Yale Athletics

The Bulldogs (3–3, 1–2 Ivy) competed in two home games over the past two weeks, defeating Sacred Heart (1–7, 1–4 NEC) in a 31–3 victory on Oct. 14 and falling 27–17 to the University of Pennsylvania (5–1, 2–1 Ivy) on Oct. 21. 

The Elis continued their winning streak in their final non-conference game against Sacred Heart, where Yale’s scoring remained unanswered until the third quarter, when the Pioneers managed to tally a single field goal. However, the game was up in the air until the final five minutes in its matchup against Penn.

“The Sacred Heart game was a hard fought game, and all of the games to come will be as well,” team captain and defensive back Wande Owens ’24 said. “We rode the ebbs and flows of a football game well, remaining even keel and playing complimentary football even when in unfavorable situations.”

In the matchup against Sacred Heart, the Blue and White added a touchdown within three minutes of kickoff. Quarterback Nolan Grooms ’24 threw a 40-yard pass to wide receiver Mason Tipson ’24, and kicker/punter Jack Bosman ’24 added the extra point. 

In the second quarter, a high snap on a Yale punt gave Sacred Heart a first-and-goal at the Yale 7, leaving the Bulldogs in a vulnerable position. Soon after, however, linebacker Inumidun Ayo-Durojaiye ’25 recovered a forced fumble by linebacker Hamilton Moore ’24 at the Yale 2 to keep the Pioneers off the board.

“We did a really nice job capitalizing at the end of the first half,” head coach Tony Reno said to Yale Athletics. “We didn’t quite have the success we wanted to start the third quarter, but we were resilient and had some big plays to close the game out.”

Just over six minutes into the second quarter, Tipton made a 15-yard run into the endzone, capping a 98-yard drive and securing his second touchdown of the afternoon.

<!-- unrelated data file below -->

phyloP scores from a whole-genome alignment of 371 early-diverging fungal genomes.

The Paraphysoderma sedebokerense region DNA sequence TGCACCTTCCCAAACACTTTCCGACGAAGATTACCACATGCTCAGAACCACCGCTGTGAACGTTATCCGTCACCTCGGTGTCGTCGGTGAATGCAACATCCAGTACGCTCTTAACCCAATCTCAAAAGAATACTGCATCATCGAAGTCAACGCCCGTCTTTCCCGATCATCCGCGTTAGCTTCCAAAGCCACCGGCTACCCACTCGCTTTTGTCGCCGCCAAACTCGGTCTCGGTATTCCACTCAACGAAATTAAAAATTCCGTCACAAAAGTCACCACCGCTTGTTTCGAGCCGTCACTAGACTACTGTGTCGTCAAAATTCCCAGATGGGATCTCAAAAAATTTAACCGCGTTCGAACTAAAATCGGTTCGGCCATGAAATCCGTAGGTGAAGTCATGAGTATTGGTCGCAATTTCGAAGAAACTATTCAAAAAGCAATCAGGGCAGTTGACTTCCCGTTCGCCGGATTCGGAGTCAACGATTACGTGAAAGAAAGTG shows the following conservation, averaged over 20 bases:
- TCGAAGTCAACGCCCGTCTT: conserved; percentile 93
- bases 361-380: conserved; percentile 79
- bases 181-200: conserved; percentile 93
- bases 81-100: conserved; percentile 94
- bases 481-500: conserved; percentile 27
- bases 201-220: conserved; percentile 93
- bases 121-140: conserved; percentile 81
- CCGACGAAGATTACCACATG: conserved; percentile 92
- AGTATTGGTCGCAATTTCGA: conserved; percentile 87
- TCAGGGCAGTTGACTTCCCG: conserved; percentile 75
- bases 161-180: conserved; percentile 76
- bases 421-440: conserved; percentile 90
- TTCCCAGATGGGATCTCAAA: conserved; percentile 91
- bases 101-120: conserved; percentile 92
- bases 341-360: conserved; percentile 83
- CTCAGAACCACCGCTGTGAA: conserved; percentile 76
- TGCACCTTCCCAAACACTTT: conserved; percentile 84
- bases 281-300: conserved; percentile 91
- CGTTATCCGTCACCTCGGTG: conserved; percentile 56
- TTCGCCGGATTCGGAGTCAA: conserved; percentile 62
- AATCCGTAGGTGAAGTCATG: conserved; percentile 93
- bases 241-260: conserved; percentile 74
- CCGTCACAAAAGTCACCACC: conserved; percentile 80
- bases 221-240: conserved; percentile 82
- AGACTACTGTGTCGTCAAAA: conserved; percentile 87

Less than seven minutes later, Grooms completed a 7-yard pass to wide receiver Ryan Lindley ’24, lifting Yale’s lead to 21–0. 

“Adversity is a part of every football game, and I am proud of the way we stood tall in the face of it this past week,” Owens said. “Defensively we played well in the red zone, giving our offense the ball back, but also the reassurance that we have their back. Offensively we capitalized on turnovers, even putting together a 98-yard drive after a forced fumble in the second quarter.”

The Pioneers only managed to answer back once — with a field goal 9:20 into the second half. Kicker Sam Renzi booted a 19-yard field goal, earning Sacred Heart its only points of the game. 

In the fourth quarter, the Pioneers were determined to continue scoring, making a drive into Yale’s side of the 50. Nonetheless, Pioneer quarterback Rob McCoy attempted a pass that was intercepted by linebacker Joseph Vaughn ’24 and returned to the SHU 6. 

“It’s been all about establishing an identity and what works for this team,” Grooms said to Yale Athletics. “I think we have a good idea now so I’m excited to get ready for the Ivy League gauntlet.”

After the Bulldogs reestablished dominance, under two minutes into the final quarter, Grooms completed a 2-yard pass to wide receiver Mason Shipp ’25 to raise the score to 28–3.

With 3:35 remaining on the clock, Bosman kicked a 42-yard field goal to add three more points to the final score, closing out the victory for the Blue and White. 

“I’m really proud of the team,” Reno said to Yale Athletics. “We’ve put together three good weeks of practice. It starts there, and it’s starting to show on the field on Saturdays.”

In their game against Penn the following Saturday, the Bulldogs saw a much tighter game yet continued to fight for a win until the final whistle. 

Penn running back Malachi Hosley, who was named to the Jerry Rice Award Watch List for Football Championship Subdivision freshman of the year earlier last week, started off the scoring with a 13-yard run under six minutes into the first period. Hosley set career highs in carries and yards with 20 rushes for 86 yards by the end of the game.